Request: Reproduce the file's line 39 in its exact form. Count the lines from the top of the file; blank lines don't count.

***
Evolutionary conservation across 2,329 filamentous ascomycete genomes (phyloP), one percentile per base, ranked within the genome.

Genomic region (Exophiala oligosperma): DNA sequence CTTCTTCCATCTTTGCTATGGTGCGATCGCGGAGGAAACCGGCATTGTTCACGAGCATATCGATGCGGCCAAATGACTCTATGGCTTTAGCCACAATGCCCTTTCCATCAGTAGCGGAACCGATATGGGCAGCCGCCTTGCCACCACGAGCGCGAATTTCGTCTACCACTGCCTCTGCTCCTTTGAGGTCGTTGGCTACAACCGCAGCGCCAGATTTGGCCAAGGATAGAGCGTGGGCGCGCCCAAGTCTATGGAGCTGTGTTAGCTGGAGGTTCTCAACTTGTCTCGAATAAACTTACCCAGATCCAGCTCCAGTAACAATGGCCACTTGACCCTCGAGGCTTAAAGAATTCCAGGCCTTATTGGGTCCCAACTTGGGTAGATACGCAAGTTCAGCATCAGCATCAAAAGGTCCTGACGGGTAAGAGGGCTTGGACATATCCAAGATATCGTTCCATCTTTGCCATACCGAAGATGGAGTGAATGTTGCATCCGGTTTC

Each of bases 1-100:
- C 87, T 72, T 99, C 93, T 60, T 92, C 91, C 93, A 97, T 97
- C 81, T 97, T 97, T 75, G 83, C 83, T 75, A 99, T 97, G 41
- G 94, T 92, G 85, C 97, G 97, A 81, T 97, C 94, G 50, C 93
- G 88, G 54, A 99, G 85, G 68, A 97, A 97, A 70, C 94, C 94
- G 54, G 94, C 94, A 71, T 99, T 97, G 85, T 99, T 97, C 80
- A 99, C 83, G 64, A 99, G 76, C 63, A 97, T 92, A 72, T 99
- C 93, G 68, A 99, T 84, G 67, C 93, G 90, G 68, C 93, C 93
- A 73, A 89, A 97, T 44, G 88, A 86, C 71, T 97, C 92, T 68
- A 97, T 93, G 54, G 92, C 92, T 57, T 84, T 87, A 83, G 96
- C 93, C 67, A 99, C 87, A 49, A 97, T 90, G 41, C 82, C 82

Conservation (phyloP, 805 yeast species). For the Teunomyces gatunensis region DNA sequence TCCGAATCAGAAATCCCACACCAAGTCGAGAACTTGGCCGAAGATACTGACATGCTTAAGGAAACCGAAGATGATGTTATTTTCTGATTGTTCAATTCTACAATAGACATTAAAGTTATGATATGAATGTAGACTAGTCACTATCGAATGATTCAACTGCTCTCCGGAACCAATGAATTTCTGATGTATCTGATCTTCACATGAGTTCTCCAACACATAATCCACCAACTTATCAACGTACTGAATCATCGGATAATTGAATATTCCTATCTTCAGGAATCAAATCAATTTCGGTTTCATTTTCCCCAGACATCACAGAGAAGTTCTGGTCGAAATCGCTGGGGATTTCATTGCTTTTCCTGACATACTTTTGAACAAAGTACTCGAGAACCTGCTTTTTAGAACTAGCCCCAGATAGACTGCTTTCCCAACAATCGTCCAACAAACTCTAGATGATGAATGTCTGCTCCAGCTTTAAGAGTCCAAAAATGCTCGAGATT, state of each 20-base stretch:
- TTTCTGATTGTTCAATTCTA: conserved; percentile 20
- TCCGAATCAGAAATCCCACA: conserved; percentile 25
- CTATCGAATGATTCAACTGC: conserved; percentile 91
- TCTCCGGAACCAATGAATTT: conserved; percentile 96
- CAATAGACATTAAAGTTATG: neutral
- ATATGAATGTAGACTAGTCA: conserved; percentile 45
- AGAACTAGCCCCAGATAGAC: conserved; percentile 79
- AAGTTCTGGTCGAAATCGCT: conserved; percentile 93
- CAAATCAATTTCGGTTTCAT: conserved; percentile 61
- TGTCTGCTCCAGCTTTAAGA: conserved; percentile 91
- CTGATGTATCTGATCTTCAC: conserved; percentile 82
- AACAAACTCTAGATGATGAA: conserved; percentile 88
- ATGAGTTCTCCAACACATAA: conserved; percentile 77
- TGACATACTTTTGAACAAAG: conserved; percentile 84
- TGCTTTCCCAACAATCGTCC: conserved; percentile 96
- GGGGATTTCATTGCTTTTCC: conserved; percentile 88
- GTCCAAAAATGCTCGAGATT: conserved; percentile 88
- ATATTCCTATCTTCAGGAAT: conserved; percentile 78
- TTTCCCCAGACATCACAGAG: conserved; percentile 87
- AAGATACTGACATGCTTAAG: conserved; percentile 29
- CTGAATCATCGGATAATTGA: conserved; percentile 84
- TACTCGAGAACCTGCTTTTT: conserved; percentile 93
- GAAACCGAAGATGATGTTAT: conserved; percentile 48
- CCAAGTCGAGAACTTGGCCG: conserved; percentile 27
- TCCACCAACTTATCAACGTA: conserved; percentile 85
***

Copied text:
- TCCACCAACTTATCAACGTA: conserved; percentile 85